Delta-10 vs. Delta-8 THC: What’s the Difference?

Delta-10 vs. Delta-8 THC: What’s the Difference?

Cannabinoids have become big news in both the medical community and in popular culture, especially since Congress passed the landmark Farm Bill in 2018. First, the public discovered CBD’s amazing therapeutic potential through a flood of cannabidiol-containing oils, creams, edibles, and vape products. Next, CBG and delta-8 began to show up in stores, sparking the curiosity of many consumers.

These days, another alternative form of THC has hit the market, delta-10. If you’re new to the hemp and cannabis scene, you’re probably asking yourself things like:

  • What is delta-10?
  • How is delta-10 different from delta-8?
  • What does delta-10 feel like?
  • What therapeutic benefits does delta-10 offer?

This article will answer all of those important questions, but first, let’s cover a bit of background information.

Cannabinoids and The Endocannabinoid System

Traditional delta-9 THC and cannabidiol (CBD) are just two of over 120 active substances in hemp plants, which scientists call cannabinoids. These compounds have a specialized molecular structure that allows them to interact with receptors in our body’s endocannabinoid system (ECS).

The ECS evolved over 600 million years ago as a way for our bodies to maintain homeostasis. Our endocannabinoid systems help us balance a host of vital functions, such as:

  • Temperature control
  • Appetite
  • Pain sensations
  • Inflammation
  • Immune responses
  • Fertility
  • Moods

Human bodies achieve this balance by producing internal cannabinoids, 2-AG and anandamide, which are called “endocannabinoids.” The cannabinoids found in hemp and cannabis plants are called “phytocannabinoids,” and they also have the ability to interact with our ECS receptors.

Although modern science only discovered the ECS in 1992, ancient healers included cannabis plants in their arsenal of medicinal herbs for thousands of years. After the National Institute of Health began researching the ECS, two prominent scientists confirmed that “the endocannabinoid system is involved in essentially all human disease.” Medical cannabis pioneer Dr. Raphael Mechoulam agrees, “This is a very strong statement, but it seems to be correct.”

What are Delta-8 and Delta-10, and How Are They Different from Regular THC?

Delta-8 and delta-10 are what are known as isomers of traditional delta-9 tetrahydrocannabinol (THC), the primary psychoactive ingredient of cannabis plants. The three types of THC have almost identical molecular structures, with the only difference related to the placement of one carbon-to-carbon double bond.

Delta-9 THC has a double bond on the ninth carbon of the chain. Traditional THC’s chemical structure makes the molecule fit easily into CB1 receptors in the brain, provoking pronounced psychoactive effects.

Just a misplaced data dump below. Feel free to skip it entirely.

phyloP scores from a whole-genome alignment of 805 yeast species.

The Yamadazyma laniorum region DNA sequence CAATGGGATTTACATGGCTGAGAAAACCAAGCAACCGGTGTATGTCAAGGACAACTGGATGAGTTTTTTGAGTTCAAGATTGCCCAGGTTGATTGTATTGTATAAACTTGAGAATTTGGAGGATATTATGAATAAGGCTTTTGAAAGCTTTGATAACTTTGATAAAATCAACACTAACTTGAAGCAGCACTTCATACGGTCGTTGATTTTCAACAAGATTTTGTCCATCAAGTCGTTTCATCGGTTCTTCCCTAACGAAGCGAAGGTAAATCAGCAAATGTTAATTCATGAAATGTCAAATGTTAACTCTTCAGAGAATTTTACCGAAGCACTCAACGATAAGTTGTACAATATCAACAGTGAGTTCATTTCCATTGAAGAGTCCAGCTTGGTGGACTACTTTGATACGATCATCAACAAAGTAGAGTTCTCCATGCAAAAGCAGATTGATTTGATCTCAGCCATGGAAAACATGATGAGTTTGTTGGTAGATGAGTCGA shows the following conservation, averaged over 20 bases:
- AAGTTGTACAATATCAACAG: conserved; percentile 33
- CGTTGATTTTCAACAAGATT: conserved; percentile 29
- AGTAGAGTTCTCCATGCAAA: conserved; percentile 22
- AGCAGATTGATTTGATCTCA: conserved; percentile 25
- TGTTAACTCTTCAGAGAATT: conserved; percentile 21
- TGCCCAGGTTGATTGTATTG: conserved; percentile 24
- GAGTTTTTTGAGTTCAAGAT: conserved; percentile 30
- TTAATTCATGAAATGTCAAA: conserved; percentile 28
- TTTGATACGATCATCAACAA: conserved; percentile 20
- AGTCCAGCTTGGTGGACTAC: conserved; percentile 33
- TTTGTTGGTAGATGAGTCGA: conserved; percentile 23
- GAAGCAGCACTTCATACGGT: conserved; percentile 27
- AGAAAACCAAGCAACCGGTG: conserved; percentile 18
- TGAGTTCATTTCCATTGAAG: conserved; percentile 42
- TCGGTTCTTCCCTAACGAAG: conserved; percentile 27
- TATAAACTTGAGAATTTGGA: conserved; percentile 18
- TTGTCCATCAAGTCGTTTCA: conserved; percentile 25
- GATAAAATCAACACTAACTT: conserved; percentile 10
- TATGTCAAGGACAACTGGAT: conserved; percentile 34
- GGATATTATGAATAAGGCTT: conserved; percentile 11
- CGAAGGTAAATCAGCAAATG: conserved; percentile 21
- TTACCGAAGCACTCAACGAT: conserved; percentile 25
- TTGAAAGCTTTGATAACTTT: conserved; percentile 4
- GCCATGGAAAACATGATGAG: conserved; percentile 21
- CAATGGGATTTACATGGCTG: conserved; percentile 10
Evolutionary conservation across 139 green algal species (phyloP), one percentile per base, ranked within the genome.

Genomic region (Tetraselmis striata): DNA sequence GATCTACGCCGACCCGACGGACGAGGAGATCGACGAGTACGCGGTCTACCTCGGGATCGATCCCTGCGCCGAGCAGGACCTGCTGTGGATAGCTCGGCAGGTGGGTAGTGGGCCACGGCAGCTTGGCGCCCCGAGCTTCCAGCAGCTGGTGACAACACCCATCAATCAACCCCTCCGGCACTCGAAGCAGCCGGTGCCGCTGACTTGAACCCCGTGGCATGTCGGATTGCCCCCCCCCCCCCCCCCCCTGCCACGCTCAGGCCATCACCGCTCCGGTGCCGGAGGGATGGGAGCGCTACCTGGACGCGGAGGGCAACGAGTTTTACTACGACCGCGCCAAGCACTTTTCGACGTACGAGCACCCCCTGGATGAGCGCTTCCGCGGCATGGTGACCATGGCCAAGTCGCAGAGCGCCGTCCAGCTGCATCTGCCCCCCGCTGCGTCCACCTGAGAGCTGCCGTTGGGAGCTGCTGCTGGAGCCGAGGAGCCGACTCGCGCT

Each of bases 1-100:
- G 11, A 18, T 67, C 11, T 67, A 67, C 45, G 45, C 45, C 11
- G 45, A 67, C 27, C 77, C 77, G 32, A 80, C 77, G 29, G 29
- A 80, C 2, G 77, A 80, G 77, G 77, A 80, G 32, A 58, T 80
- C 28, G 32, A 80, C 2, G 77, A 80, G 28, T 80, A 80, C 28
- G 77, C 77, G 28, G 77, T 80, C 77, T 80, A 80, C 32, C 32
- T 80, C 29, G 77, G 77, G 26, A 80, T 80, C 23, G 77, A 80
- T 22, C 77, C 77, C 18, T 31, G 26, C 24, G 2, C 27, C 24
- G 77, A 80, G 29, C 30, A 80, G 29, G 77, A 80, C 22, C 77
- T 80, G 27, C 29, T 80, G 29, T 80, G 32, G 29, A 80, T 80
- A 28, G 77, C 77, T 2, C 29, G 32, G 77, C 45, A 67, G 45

When the double bond moves to the eighth position to create delta-8, the compound makes a weaker link with receptors in the central nervous system. The result is significantly milder psychoactivity. Delta-10’s shifted double bond to the tenth carbon further weakens its ability to link with CB1 receptors and changes its overall effect to one that’s more alert and even less psychoactive.

Effects of Delta-10 vs. Delta-8

As we noted earlier, Delta-10 produces even mellower psychoactive sensations than delta-8 does. Dr. Mechoulam documented delta-10’s milder psychoactivity in his now-famous pigeon study published in the 1988 edition of the European Journal of Pharmacology.

Both alternate THCs produce mild euphoria, but delta-10 imparts more energetic effects than delta-8. Many consumers compare delta-10 to a sativa when compared with delta-8’s more sedative indica-like effects. Therefore, delta-10 makes an excellent choice for workday activities that require alertness, creativity, and mental focus.

In contrast, delta-8 provides a clear-headed, yet relaxed euphoria that some consumers find more suited for evening use. Research going as far back as 1973 found that delta-8 acted as a sleep aid in cats. Delta-8 may offer the ideal solution for consumers who would like a legal cannabis buzz for unwinding after work.

Why Is Delta-10 More Expensive than Delta-8?

Hemp plants contain even less delta-10 than delta-8, making delta-10 more expensive to extract. The origin of modern hemp-derived delta-10 THC was the product of a happy accident.

A California company called Fusion Farms unwittingly bought hemp that was exposed to overspray from an airborne flame-retardant during an attempt to quench a wildfire. When technicians extracted the distillate, they were astonished to discover crystalline formations that they had never seen before.

After conducting a high-performance liquid chromatography test (HPCL), they suspected that the compound was the cannabinoid cannabichromene (CBC). After a more thorough Nuclear Magnetic Resonance (NMR) analysis, they discovered that the crystalline cannabinoid was an isomer of THC, delta-10.

The higher price tag of delta-10 also has to do with supply and demand. Consumers are lining up to try the compound, but delta-10’s scarcity in hemp plants has made it challenging to keep up with consumer demand.

Do Delta-8 and Delta-10 Have Any Health Benefits?

Both delta-8 and delta-10 offer similar health benefits as medical marijuana, which contains traditional THC. Some of the therapeutic properties of all three types of THC include: